Solar power fuels home, store on Valencia farm

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T. Lyle Ferderber of Frankferd Farms in Valencia has been harvesting grains such as corn, oats, and barley for more than 30 years.

Recently he has taken to harvesting another crop -- sunshine.

On the roof of his 100-year-old barn in Butler County, Mr. Ferderber has installed a 10-kilowatt solar array of 44 panels that can generate 230 watts of electricity each.

He has installed a 16-kilowatt capacity solar array on the roof of his food warehouse store on Saxonburg Boulevard where he sells a variety of organic, bulk and specialty foods.

The two systems may be good for the environment, generating pollution-free power to help run his business, but Mr. Ferderber looks at solar energy in a more practical way.

"It has to make economic sense, first," Mr. Ferderber said during an Oct. 23 tour of the farm organized by the Pennsylvania Association of Sustainable Agriculture.

This year, he received the 2012 Sustainable Agriculture Business Leader Award from the association, an organization that works with farms across the state to improve their businesses while encouraging sustainable agriculture practices.

Mr. Ferderber said his turn to solar is directly helping his bottom line.

The system at the family farm generates enough power to supply 40 percent of the electrical needs for his house and for the grist mill, where he grinds grains into organic flours.

"If it wasn't for the grist mill, the system would provide enough power to supply all the needs of the farmhouse," said Hal Saville, energy project consultant for Energy Independent Solutions, the company that installed both systems. The firm specializes in renewable energy systems, including solar, wind, geothermal and solar hot-water for farms, businesses, municipalities, and homes.

The arrays are pitched at an angle on the barn roof facing south to catch the most sunlight.

They generate electricity in direct current and it is turned into alternating current with an inverter under the barn.

The power is relayed to the grist mill and the house.

When the system is generating more electricity than is needed, it feeds the power back into the grid.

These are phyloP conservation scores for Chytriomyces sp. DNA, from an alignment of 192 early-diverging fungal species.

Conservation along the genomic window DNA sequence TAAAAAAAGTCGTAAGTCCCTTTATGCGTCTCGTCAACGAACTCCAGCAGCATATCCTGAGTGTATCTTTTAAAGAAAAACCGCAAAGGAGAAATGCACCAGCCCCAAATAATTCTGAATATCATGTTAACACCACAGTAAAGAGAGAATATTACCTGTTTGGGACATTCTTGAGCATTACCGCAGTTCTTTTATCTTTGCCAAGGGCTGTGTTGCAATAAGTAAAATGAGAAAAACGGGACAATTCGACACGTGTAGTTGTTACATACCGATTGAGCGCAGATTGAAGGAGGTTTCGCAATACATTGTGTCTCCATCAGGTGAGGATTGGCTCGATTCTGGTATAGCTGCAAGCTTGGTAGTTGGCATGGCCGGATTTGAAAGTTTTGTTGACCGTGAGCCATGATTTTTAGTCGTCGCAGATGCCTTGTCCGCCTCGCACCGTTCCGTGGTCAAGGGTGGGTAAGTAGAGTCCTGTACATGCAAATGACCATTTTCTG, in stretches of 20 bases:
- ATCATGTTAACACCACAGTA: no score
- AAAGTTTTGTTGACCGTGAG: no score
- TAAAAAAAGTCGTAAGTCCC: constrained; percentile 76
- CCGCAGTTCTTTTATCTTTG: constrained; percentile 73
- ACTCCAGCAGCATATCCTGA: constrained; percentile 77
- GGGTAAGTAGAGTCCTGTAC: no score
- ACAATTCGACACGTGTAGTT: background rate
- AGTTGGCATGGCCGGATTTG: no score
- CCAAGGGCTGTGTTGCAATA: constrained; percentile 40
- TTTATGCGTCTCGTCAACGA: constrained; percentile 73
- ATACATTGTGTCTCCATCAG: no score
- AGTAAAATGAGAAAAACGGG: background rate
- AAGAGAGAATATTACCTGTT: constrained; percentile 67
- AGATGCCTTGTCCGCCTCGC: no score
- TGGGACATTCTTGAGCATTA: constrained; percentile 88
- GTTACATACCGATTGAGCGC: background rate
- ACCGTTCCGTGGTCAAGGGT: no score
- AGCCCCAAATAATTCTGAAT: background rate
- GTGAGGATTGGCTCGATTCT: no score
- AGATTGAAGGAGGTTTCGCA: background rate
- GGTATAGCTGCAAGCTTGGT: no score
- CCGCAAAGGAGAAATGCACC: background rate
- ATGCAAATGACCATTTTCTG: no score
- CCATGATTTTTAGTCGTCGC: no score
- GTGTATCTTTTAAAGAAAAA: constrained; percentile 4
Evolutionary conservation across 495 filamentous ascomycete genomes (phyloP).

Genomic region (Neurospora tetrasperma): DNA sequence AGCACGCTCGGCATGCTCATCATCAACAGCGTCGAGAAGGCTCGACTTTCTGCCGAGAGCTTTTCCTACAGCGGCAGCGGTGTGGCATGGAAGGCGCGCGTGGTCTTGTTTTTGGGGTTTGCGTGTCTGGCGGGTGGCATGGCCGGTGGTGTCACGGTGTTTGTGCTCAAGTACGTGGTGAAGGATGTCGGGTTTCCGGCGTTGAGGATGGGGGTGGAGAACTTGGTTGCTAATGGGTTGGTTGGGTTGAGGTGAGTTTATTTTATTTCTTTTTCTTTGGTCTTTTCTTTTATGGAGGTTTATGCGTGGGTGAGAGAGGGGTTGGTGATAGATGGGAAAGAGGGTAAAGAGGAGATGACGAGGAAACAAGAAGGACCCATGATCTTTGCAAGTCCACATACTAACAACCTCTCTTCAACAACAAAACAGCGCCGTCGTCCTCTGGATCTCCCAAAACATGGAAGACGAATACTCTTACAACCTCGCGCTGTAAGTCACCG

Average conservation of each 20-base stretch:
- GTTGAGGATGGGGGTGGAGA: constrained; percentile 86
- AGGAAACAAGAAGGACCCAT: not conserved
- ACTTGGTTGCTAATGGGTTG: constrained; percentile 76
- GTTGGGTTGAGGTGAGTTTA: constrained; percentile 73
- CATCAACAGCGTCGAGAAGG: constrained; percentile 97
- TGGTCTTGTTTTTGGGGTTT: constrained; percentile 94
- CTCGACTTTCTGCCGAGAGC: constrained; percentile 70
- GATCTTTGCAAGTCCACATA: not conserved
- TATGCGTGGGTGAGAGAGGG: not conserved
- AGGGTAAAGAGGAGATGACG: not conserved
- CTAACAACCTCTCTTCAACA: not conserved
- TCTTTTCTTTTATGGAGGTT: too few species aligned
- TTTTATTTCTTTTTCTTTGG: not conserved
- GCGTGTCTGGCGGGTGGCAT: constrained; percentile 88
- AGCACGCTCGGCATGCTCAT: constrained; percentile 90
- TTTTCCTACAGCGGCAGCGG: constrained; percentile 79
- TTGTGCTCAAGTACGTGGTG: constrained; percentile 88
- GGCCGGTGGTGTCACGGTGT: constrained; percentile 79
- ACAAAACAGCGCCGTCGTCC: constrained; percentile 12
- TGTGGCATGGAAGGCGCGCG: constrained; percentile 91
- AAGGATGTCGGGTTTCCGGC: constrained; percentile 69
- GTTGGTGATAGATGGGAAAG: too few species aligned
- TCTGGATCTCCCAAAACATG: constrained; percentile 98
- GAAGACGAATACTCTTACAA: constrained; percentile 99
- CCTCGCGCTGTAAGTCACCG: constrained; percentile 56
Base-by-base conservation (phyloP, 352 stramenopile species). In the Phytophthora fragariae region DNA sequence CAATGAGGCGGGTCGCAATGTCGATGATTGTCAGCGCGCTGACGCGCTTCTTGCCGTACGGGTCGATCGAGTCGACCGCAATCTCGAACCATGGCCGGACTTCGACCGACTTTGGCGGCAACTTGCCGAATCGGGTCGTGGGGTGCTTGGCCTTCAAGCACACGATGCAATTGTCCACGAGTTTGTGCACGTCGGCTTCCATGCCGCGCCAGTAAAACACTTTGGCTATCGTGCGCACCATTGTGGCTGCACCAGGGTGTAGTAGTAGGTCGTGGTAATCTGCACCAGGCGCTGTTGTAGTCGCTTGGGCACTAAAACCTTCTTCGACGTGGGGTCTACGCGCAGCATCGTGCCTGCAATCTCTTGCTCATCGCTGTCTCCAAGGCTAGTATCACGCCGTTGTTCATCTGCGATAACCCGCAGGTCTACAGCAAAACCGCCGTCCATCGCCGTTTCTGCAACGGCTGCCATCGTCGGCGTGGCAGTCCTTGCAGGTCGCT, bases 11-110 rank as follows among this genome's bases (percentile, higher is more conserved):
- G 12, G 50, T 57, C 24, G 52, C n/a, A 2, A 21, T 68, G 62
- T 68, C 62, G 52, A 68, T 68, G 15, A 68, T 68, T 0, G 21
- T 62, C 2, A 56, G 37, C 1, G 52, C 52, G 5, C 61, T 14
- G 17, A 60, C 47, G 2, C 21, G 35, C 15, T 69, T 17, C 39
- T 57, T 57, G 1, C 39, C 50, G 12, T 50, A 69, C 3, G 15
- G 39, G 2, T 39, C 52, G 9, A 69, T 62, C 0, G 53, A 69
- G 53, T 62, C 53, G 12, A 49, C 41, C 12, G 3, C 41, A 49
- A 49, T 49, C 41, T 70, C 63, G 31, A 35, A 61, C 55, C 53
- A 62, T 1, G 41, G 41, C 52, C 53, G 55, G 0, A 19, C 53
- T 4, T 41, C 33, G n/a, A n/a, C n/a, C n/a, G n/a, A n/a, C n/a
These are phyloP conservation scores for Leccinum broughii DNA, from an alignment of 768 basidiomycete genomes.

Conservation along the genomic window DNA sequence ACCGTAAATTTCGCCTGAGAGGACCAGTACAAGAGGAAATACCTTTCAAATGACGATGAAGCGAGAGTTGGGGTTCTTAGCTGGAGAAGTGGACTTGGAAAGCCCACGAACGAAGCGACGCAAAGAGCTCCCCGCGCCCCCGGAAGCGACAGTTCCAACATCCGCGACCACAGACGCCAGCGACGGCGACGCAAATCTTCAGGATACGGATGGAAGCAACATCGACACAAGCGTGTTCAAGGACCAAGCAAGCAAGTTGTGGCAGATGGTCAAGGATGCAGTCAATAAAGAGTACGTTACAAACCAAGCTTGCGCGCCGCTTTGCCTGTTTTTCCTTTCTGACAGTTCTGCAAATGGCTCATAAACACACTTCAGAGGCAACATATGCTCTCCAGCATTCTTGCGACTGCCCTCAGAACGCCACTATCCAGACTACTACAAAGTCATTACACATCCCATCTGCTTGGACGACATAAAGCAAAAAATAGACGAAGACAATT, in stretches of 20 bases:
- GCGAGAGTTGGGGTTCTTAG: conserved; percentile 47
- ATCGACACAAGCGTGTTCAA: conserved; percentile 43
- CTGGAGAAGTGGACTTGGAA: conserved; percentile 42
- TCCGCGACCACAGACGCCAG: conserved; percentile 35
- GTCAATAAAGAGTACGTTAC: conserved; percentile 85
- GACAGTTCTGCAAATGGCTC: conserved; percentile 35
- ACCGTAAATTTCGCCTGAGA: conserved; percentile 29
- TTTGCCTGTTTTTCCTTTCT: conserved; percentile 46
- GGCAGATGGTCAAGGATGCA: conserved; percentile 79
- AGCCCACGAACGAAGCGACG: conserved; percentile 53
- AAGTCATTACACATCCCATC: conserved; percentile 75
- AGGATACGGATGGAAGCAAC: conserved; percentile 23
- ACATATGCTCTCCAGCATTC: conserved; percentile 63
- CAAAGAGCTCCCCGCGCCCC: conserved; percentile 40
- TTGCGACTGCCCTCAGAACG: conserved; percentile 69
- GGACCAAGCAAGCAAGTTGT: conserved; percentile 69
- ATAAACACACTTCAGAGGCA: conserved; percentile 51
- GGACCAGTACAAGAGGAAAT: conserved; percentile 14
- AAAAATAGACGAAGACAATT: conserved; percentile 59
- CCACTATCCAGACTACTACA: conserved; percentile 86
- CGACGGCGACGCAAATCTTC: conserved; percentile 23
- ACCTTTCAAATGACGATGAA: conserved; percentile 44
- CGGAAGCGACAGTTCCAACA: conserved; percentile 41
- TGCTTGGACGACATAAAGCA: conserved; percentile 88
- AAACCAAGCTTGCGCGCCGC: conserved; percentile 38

When that happens, Mr. Ferderber's electric meter runs backwards and he receives a credit from the power company.

Mr. Saville said the system will generate about 1,000 kilowatt hours a month. A kilowatt hour is 1,000 watts of electricity used in an hour.

He said the new, more efficient arrays will generate power on cloudy days and even a small amount when they are covered by snow.

PASA touts the Frankferd Farms mill, as one of the first solar-powered flour mill in the world, but Mr. Ferderber isn't so much concerned about being the first at something.

"First, you have to understand the value of the system. It was an economic decision," he said, and he added he's not against the way most people buy electricity today, but wanted to augment the current sources. He even helps heat his farmhouse with one of the oldest forms of energy by burning wood.

Making good economic decisions has helped Mr. Ferderber, and his wife, Betty, build Frankferd Farms and Frankferd Farms Foods into a bustling operation, employing 27 people.

They purchased the farm from his parents in 1980.

He tends to think long term, so the initial cost of the farm solar system, almost $40,000 before tax and other credits were applied to reduce the cost by almost half, wasn't his major consideration. Energy Independent Solutions says a solar-system will pay for itself in 4 to 8 years with the savings on electricity.

"I try to think long-term," Mr. Ferderber said. I will be on the farm until the day I die."

He is in his mid-50s now, so he has enough patience to wait for the system to pay for itself.

In the meantime, as he demonstrated one of the milling machines in the flour mill, he said if the grind stones are set too close together, they will rub, creating a burning smell, warning the operator they are too close.

"That's where the phrase putting your nose to the grindstone came from. You have to take care of business by keeping close to what you are doing," he said.


Bob Podurgiel, freelance writer:


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